Background: A case of familial bilateral von Hippel-Lindauzon (VHL) renal cell carcinoma (RCC) was retrospectively reviewed and the etiological diagnosis was based on clinical characteristics and genetic testing.Methods: The clinical manifestations and imaging data were gained from the hospital information system (HIS). Peripheral blood samples were collected and genomic DNA and RNA were extracted. Additionally, mutations of VHL gene such as tiny insertion and deletion of base, point mutation and large deletion of gene were then detected and analyzed by DNA sequencing, real-time quantitative PCR and RT-PCR.
    Results: Real-time quantitative PCR and RT-PCR products sequencing showed that the number of VHL gene copies in peripheral blood of the patient was decreased, and pathological germline mutation was detected caused by single copy deletion of exon 2 of VHL gene. The patient was diagnosed as atypical VHL RCC according to clinical manifestations and genetic testing outcomes.
    Conclusions: VHL RCC can be diagnosed based on its clinical manifestations and genetic testing results.
    Keywords:  Von Hippel-Lindau Syndrome; diagnosis; genetic testing; germline mutation; von Hippel-Lindauzon gene (VHL gene)
  8. J Gastrointest Oncol. 2019 Dec;10(6): 1133-1139
    Palacio S, McMurry HS, Ali R, Donenberg T, Silva-Smith R, Wideroff G, Sussman DA, Rocha Lima CMS, Hosein PJ.
      Patients with pathogenic germline and somatic variants in DNA damage repair (DDR) genes may derive greater benefit with platinum-based chemotherapy in metastatic pancreatic ductal adenocarcinoma (PDAC). This study investigates the role of DDR genes as a predictive biomarker for response to first-line platinum chemotherapy with FOLFIRINOX in metastatic PDAC patients. Demographic, clinical, and pathologic variables were collected for patients with metastatic PDAC who received FOLFIRINOX as frontline treatment and who had germline and somatic genetic testing. Kaplan-Meier analysis of overall survival (OS) and progression free survival (PFS) were correlated to the presence of DDR pathogenic variants. Forty patients with metastatic PDAC met inclusion criteria. Germline genetic testing revealed germline pathogenic variants in DDR genes in 5 patients (12%), and somatic pathogenic variants in DDR genes in 4 patients (10%). Median PFS was significantly longer in patients with any (germline or somatic) pathogenic variant in DDR genes than in those without alterations 18.5 vs. 6.9 months (log-rank P=0.003). When restricted to the presence or absence of germline pathogenic variants in DDR genes, the median PFS was 18.5 vs. 7.4 months (log-rank P=0.005). The median OS for the entire cohort was 11.5 months was not statistically different between the two groups, however there were no deaths in the subgroup with germline pathogenic variants in DDR genes treated with frontline FOLFIRINOX. A subset of patients with metastatic PDAC and germline or somatic pathogenic variants in DDR genes have a statistically superior PFS when treated with the platinum containing regimen FOLFIRINOX. The role of DDR gene alterations as a predictive biomarker for FOLFIRINOX benefit should be further evaluated in prospective trials.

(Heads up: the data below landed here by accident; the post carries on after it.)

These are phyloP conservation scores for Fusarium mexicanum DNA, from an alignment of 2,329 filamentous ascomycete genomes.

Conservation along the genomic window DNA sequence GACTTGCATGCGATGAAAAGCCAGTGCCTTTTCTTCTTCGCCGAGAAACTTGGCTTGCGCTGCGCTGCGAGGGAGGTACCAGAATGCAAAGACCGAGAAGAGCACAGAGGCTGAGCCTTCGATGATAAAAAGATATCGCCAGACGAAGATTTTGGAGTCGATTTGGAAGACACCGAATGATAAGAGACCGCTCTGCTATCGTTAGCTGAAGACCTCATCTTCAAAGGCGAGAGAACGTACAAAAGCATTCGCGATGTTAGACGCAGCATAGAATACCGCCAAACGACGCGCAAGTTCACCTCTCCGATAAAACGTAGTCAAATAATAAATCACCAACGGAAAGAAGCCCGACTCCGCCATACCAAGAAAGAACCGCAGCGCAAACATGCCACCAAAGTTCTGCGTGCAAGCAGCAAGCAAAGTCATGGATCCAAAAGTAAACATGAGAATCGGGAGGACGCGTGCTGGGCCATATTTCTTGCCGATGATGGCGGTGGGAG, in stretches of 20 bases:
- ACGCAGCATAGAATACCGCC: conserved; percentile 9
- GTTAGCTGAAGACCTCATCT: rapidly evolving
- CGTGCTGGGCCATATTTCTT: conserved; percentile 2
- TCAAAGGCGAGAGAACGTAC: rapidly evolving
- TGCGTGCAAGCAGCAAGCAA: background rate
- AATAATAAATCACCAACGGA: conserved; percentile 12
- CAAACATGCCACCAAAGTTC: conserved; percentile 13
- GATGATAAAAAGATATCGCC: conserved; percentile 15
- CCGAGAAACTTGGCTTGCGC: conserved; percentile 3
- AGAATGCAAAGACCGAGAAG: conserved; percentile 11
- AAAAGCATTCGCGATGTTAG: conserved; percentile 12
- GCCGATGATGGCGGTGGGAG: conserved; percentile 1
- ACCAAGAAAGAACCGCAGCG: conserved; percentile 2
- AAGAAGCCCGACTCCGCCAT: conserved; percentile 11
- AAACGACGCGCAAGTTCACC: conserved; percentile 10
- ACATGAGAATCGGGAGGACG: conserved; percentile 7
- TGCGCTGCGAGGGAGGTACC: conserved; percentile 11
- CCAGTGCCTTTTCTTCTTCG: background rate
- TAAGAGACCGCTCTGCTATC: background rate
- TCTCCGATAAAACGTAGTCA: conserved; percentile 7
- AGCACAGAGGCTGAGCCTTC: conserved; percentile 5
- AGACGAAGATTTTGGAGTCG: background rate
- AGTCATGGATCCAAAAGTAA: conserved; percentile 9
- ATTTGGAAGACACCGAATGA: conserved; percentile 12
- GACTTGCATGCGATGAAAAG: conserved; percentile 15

Keywords:  DNA repair; FOLFIRINOX; pancreatic neoplasms; progression-free survival
  9. Int J Endocrinol. 2019 ;2019 1761030
    Torresan F, Iacobone M.